Drugs of all types and sizes, crossing the border from Mexico and entering the Lubbock community.
"The reality is, there's cartel members operating here in Lubbock trying to build and establish distribution methods."
Sheriff Kelly Rowe telling KAMC: stopping the sale and trafficking of drugs is a large part of an officer's day.
"It's a very active aspect of what we're doing everyday," Sheriff Rowe said.
And it's not showing signs of slowing down.
"It's only going to grow."
As violence along the border continues to spread north, Sheriff Rowe says his department needs to be able to meet the fast-growing flow of drugs and violence.
"This is a primary corridor to move illegal drugs north into the United States."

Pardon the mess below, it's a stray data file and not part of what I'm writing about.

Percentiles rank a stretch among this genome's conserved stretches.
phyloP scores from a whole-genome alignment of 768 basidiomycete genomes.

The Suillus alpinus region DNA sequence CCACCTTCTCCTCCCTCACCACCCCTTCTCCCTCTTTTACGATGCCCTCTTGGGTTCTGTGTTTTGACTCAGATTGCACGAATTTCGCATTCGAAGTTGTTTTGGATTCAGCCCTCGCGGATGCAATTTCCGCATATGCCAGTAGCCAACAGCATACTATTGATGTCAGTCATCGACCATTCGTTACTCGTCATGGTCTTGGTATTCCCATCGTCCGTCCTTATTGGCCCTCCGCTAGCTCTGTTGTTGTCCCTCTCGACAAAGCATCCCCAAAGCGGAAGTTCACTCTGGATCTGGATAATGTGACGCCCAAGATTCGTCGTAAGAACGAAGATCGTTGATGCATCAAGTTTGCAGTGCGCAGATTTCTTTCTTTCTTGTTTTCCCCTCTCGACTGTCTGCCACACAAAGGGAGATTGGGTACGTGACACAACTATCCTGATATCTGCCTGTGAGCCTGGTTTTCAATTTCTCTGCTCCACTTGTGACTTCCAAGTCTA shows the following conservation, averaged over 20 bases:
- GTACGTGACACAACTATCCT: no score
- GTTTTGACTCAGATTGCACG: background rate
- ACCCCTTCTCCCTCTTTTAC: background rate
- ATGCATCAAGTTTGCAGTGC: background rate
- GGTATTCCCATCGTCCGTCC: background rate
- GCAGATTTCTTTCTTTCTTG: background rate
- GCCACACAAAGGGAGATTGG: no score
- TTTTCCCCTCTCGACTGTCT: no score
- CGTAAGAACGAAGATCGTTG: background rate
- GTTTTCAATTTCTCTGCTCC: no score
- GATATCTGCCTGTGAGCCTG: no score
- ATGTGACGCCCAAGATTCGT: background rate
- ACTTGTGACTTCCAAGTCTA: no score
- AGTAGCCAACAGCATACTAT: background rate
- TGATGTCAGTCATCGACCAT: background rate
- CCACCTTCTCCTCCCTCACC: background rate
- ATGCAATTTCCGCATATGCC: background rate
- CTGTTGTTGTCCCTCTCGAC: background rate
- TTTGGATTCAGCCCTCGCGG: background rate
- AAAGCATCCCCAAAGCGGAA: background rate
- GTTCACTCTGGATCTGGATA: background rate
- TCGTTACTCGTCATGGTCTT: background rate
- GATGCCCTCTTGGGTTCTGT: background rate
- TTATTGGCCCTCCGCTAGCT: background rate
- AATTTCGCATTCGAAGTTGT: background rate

Just this past December, the Sheriff's Department putting a stop to a large grow house.
"The single biggest narcotics bust in this community's history. Seized, street value, I think was nearly 13 and a half million dollars in hydroponic marijuana."
The bottom line, the department needs more money.
"The main mission is we've got to work really hard to get our numbers, with all our primary response units to where they match what our population, what our needs are, in this community so we can serve these residents the best that we can."